How does a community deal with the loss of an industry whose roots grew into, and even formed its identity?  What is the artist’s roll or responsibility in representing, commemorating, and memorializing cultural icons?  When does a monument transcend its physical manifestation and conceptual framework to create new memories and build dialogue?  These questions are crucial components in the building of what James E. Young calls a “Counter Monument”, which stands to renegotiate and challenge the very tenants of its birth.

Starting out as Onondaga Pottery in 1871, the Syracuse China Company closed its doors in 2009.  Being “ambassadors to the world of fine dining”, their wares would go on to inhabit tables around the globe.  As the first American firm to offer a non-porous (vitreous) ceramic product on an industrial scale, they set the standard for the industry.  Syracuse China is a prime example of how material culture not only shapes social history but local identity as well.

Tattoos are an outward expression of an inward identity. Like a memory they mark a time and place in our lives that we can build from and revisit. The Syracuse China Tattoo Archive is a memorial to the loss of an industry, and a former mainstay within the community. The Archive provides a data bank of imagery once used by the company on its products. These images are gathered from public records, pottery, and old lithograph stones once used by the company to print the very decals that adorned the wares. The designs vary from ornate decoration to corporate branding. The Archive displays how pervasive the products were and how widespread the patronage was.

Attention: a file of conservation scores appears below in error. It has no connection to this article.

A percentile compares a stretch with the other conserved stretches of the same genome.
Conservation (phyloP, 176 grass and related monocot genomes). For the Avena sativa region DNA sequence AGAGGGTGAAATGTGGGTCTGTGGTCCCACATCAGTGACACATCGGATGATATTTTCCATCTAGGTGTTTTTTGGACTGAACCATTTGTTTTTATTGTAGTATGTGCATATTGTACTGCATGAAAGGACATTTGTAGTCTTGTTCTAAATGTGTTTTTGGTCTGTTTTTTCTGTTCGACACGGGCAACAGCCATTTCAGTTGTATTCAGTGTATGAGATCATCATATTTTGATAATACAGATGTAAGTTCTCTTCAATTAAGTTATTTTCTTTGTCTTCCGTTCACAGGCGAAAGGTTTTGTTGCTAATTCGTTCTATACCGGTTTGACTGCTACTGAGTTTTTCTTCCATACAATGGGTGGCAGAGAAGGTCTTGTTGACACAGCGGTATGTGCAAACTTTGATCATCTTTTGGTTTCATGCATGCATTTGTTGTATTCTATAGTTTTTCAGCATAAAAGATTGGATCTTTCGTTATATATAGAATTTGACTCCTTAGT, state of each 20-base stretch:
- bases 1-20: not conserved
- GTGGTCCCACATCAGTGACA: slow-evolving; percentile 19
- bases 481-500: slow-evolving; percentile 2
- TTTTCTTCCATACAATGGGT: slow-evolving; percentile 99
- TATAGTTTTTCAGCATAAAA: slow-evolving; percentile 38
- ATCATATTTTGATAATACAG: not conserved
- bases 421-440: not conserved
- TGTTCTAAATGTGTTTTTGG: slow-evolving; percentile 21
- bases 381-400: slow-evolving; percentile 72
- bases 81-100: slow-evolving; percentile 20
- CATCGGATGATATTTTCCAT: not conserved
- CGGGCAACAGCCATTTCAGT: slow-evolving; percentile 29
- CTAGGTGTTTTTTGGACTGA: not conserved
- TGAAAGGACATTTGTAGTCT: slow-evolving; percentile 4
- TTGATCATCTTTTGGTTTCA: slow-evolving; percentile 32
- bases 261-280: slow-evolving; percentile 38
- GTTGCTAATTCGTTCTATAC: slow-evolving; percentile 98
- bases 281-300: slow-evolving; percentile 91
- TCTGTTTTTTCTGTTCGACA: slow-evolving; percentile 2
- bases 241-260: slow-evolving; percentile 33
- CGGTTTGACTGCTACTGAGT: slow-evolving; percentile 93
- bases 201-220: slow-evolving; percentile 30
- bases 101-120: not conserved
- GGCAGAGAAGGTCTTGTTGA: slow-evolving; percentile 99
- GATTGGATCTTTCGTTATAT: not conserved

Through a series of performative tattooing events open to the public, the Archive will supply a platform for commemorating the legacy of the company, and celebrating our own identity. This “Counter Monument” is not a structure, but something more ephemeral and, like the pottery Syracuse China created, will live on in those that take ownership of it.

The Archive is a cultural semiotic conversation, centered around the community’s own associations and memories of the company and Syracuse at large.  Choosing to get a tattoo is very personal.  Associations are built and cultivated through the imagery and the act.  With the public’s participation, memory and narrative collide.  Locality, production and civilization are entwined.